The CIA determined that certain cars with an inverted pyramid on the front grill were used by the KGB.
One former agency officer said he never took shortcuts in Moscow. He would run detection routes that could last hours. The final step involved leaving a car and riding public transportation. Then and only then, eventually moving on foot, would he secretly meet a source. Another agency officer used his wife as a decoy to distract the KGB when he left secret messages.
Sometimes the banal worked.
Persuading the Russians to stop following agency officers sometimes meant boring them. If the Russians believed it was another routine day - walking the dog, grocery shopping and taking the children to the park - they might abandon their surveillance.
To beat the Russians, they also relied on technology.
The U.S. government had cracked many of the Soviet Union's encrypted frequencies they used to conduct surveillance. An agency officer using an earpiece could sometimes determine whether chatter about making a "left" or "right" was about him and safely abort his mission.
Even with precautions, Peterson said there are things a spy doesn't know.
She had no idea the Russians had learned the identity of Trigon. They knew she was leaving something for him at a designated place at a bridge. They were waiting for her with cameras and flashbulbs when she arrived one summer's night in Moscow.
After groping her, KGB agents found a small receiver she had hidden. She was questioned for hours then kicked out of the country.
Later, she found out the CIA had itself been compromised. In 1984, the FBI arrested Karl Koecher after learning he was a KGB mole who once worked for the CIA as a translator. Koecher had a played a role in Trigon's downfall and ultimately in Peterson's arrest.
"I had that feeling I had made a mistake. But it was clearly an ambush in my case," said Peterson, who published a book last year about her experience, "The Widow Spy."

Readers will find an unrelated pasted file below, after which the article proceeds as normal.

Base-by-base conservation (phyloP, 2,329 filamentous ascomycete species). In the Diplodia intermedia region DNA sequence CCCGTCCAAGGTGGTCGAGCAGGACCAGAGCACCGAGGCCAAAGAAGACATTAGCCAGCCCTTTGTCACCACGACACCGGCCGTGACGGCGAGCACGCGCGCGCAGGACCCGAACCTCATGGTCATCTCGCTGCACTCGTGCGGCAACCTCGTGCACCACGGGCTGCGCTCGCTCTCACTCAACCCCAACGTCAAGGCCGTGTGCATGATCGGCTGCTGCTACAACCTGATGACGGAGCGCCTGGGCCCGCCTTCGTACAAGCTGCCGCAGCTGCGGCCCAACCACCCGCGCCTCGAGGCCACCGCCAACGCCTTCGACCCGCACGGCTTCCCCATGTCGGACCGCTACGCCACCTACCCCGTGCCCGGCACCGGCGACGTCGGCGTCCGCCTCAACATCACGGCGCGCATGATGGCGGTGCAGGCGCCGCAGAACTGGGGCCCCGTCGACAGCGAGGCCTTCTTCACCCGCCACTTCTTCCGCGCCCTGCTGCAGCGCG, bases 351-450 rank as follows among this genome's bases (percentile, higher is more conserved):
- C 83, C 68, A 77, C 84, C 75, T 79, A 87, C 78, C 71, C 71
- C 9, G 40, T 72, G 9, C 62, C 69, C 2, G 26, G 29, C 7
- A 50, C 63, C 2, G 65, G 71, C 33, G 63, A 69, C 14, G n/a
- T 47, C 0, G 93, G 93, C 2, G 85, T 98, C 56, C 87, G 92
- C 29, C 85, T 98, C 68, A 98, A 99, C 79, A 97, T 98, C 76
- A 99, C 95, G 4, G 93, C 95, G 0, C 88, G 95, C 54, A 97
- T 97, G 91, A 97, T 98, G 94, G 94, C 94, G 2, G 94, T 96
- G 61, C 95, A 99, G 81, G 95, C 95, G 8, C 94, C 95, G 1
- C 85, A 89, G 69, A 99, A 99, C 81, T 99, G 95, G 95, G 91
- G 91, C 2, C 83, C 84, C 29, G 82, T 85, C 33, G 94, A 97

Almost a year after she was caught, the KGB in 1978 publicly revealed Peterson's CIA employment, payback for the FBI disclosing the arrest of three Soviet spies in the U.S.
Newspaper reports carried the Soviet claim that she was a "CIA agent" who was involved in a plot to poison one of their citizens. She worked for the CIA but the rest of the story was fiction.
Fogle was waylaid, too, raising questions about what happened.
Former CIA officials told The Associated Press that little about his case makes sense. Disguises are typically used to leave the U.S. Embassy in Moscow and sneak past nearby Russian observation points. But once an officer runs the final phase of his detection route, there would have been no need for a wig, much less two.
It's also unlikely, officials said, that Fogle would have been recruiting anyone at that time. Typically, that would have happened already in another setting. You don't use the streets of Moscow to sign up a spy, they said. And the source would have been checked before any face-to-face meeting. He would have been assessed and then developed before any recruitment.
"I say it would be extremely unusual unless you had 150 percent confidence in the relationship," said Joseph Wippl, a former senior CIA clandestine officer who has worked overseas.
Fogle could have been tempted by a provocation or dangle, something that has always worried the CIA, especially in Russia. Someone could have provided the CIA such sensational "feeder" information that the CIA couldn't resist trying to send a message to the possible recruit in a predetermined place. But the Russians would have been waiting.
Why the Russians made a show of Fogle's arrest is unclear, even as it's happened in other cases. Were they sending a message to the U.S., expressing diplomatic displeasure?
"I don't know what to make of it," Wippl said. "It doesn't add up."
The CIA has declined to comment on Fogle's arrest.
Not every blow-up like Fogle obviously makes the nightly news.
In 1988, the KGB executed Soviet Gen. Dmitri Fyodorovich Polyakov for being a spy for the U.S. government, which had code-named him "Tophat," "Bourbon" and "Roam." Afterward, according to two former CIA officials, the KGB sent a video of his execution to the CIA.
EDITOR'S NOTE - Adam Goldman has covered intelligence issues for The Associated Press since 2008.